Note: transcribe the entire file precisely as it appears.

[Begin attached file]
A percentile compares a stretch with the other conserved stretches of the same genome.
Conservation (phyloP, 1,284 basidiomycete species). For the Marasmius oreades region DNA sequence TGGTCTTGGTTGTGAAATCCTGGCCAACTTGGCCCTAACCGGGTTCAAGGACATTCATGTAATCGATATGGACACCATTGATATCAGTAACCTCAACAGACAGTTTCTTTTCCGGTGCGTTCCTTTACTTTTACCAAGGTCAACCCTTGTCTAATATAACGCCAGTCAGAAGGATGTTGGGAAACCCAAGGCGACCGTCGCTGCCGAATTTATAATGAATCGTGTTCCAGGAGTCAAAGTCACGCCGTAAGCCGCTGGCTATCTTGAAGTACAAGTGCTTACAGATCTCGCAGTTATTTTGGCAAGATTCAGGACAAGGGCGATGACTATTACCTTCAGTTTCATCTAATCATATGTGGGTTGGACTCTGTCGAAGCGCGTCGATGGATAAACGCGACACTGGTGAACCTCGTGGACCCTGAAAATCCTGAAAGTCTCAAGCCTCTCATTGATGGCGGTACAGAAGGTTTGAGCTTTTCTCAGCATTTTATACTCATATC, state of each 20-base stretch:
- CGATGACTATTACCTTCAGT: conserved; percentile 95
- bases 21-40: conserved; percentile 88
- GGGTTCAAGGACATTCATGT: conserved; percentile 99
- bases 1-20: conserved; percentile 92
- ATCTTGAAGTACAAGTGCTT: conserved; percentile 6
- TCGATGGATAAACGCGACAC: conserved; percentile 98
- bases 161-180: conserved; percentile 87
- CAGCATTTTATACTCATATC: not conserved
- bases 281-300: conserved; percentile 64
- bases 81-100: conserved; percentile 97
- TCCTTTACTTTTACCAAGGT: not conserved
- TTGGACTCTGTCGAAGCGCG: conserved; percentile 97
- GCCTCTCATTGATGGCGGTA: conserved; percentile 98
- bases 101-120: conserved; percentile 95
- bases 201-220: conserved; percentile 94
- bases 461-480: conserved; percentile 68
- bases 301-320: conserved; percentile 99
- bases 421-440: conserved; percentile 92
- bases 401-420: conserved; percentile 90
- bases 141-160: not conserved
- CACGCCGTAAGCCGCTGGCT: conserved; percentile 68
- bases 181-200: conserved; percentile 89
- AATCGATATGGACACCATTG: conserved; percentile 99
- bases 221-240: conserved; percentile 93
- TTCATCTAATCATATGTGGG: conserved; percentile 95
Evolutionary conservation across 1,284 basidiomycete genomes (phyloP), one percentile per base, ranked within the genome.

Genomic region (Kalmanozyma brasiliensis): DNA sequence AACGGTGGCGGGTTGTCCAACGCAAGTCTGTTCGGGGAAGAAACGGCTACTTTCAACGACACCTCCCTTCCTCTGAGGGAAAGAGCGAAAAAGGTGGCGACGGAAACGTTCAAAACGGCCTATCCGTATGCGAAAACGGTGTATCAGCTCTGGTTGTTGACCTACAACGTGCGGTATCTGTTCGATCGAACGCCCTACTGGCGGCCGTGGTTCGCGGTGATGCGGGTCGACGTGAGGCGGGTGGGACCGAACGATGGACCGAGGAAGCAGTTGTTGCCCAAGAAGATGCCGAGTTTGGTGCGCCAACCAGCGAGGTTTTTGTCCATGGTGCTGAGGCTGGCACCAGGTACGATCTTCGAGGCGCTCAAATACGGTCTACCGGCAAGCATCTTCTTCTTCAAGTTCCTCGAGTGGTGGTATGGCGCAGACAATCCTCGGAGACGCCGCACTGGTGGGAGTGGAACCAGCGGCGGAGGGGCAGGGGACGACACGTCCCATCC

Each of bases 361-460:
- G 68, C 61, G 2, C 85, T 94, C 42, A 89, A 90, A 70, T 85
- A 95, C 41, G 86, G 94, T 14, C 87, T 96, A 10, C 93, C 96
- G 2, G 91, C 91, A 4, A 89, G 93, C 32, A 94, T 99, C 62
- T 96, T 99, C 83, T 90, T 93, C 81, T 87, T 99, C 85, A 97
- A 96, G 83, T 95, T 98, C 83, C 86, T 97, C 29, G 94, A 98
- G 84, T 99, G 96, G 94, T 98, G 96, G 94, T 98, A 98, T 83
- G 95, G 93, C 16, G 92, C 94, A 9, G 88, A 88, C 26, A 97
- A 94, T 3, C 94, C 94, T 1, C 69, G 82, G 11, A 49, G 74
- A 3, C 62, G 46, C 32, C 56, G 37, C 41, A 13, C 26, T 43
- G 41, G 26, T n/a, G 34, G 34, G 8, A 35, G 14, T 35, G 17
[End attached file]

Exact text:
A percentile compares a stretch with the other conserved stretches of the same genome.
Conservation (phyloP, 1,284 basidiomycete species). For the Marasmius oreades region DNA sequence TGGTCTTGGTTGTGAAATCCTGGCCAACTTGGCCCTAACCGGGTTCAAGGACATTCATGTAATCGATATGGACACCATTGATATCAGTAACCTCAACAGACAGTTTCTTTTCCGGTGCGTTCCTTTACTTTTACCAAGGTCAACCCTTGTCTAATATAACGCCAGTCAGAAGGATGTTGGGAAACCCAAGGCGACCGTCGCTGCCGAATTTATAATGAATCGTGTTCCAGGAGTCAAAGTCACGCCGTAAGCCGCTGGCTATCTTGAAGTACAAGTGCTTACAGATCTCGCAGTTATTTTGGCAAGATTCAGGACAAGGGCGATGACTATTACCTTCAGTTTCATCTAATCATATGTGGGTTGGACTCTGTCGAAGCGCGTCGATGGATAAACGCGACACTGGTGAACCTCGTGGACCCTGAAAATCCTGAAAGTCTCAAGCCTCTCATTGATGGCGGTACAGAAGGTTTGAGCTTTTCTCAGCATTTTATACTCATATC, state of each 20-base stretch:
- CGATGACTATTACCTTCAGT: conserved; percentile 95
- bases 21-40: conserved; percentile 88
- GGGTTCAAGGACATTCATGT: conserved; percentile 99
- bases 1-20: conserved; percentile 92
- ATCTTGAAGTACAAGTGCTT: conserved; percentile 6
- TCGATGGATAAACGCGACAC: conserved; percentile 98
- bases 161-180: conserved; percentile 87
- CAGCATTTTATACTCATATC: not conserved
- bases 281-300: conserved; percentile 64
- bases 81-100: conserved; percentile 97
- TCCTTTACTTTTACCAAGGT: not conserved
- TTGGACTCTGTCGAAGCGCG: conserved; percentile 97
- GCCTCTCATTGATGGCGGTA: conserved; percentile 98
- bases 101-120: conserved; percentile 95
- bases 201-220: conserved; percentile 94
- bases 461-480: conserved; percentile 68
- bases 301-320: conserved; percentile 99
- bases 421-440: conserved; percentile 92
- bases 401-420: conserved; percentile 90
- bases 141-160: not conserved
- CACGCCGTAAGCCGCTGGCT: conserved; percentile 68
- bases 181-200: conserved; percentile 89
- AATCGATATGGACACCATTG: conserved; percentile 99
- bases 221-240: conserved; percentile 93
- TTCATCTAATCATATGTGGG: conserved; percentile 95
Evolutionary conservation across 1,284 basidiomycete genomes (phyloP), one percentile per base, ranked within the genome.

Genomic region (Kalmanozyma brasiliensis): DNA sequence AACGGTGGCGGGTTGTCCAACGCAAGTCTGTTCGGGGAAGAAACGGCTACTTTCAACGACACCTCCCTTCCTCTGAGGGAAAGAGCGAAAAAGGTGGCGACGGAAACGTTCAAAACGGCCTATCCGTATGCGAAAACGGTGTATCAGCTCTGGTTGTTGACCTACAACGTGCGGTATCTGTTCGATCGAACGCCCTACTGGCGGCCGTGGTTCGCGGTGATGCGGGTCGACGTGAGGCGGGTGGGACCGAACGATGGACCGAGGAAGCAGTTGTTGCCCAAGAAGATGCCGAGTTTGGTGCGCCAACCAGCGAGGTTTTTGTCCATGGTGCTGAGGCTGGCACCAGGTACGATCTTCGAGGCGCTCAAATACGGTCTACCGGCAAGCATCTTCTTCTTCAAGTTCCTCGAGTGGTGGTATGGCGCAGACAATCCTCGGAGACGCCGCACTGGTGGGAGTGGAACCAGCGGCGGAGGGGCAGGGGACGACACGTCCCATCC

Each of bases 361-460:
- G 68, C 61, G 2, C 85, T 94, C 42, A 89, A 90, A 70, T 85
- A 95, C 41, G 86, G 94, T 14, C 87, T 96, A 10, C 93, C 96
- G 2, G 91, C 91, A 4, A 89, G 93, C 32, A 94, T 99, C 62
- T 96, T 99, C 83, T 90, T 93, C 81, T 87, T 99, C 85, A 97
- A 96, G 83, T 95, T 98, C 83, C 86, T 97, C 29, G 94, A 98
- G 84, T 99, G 96, G 94, T 98, G 96, G 94, T 98, A 98, T 83
- G 95, G 93, C 16, G 92, C 94, A 9, G 88, A 88, C 26, A 97
- A 94, T 3, C 94, C 94, T 1, C 69, G 82, G 11, A 49, G 74
- A 3, C 62, G 46, C 32, C 56, G 37, C 41, A 13, C 26, T 43
- G 41, G 26, T n/a, G 34, G 34, G 8, A 35, G 14, T 35, G 17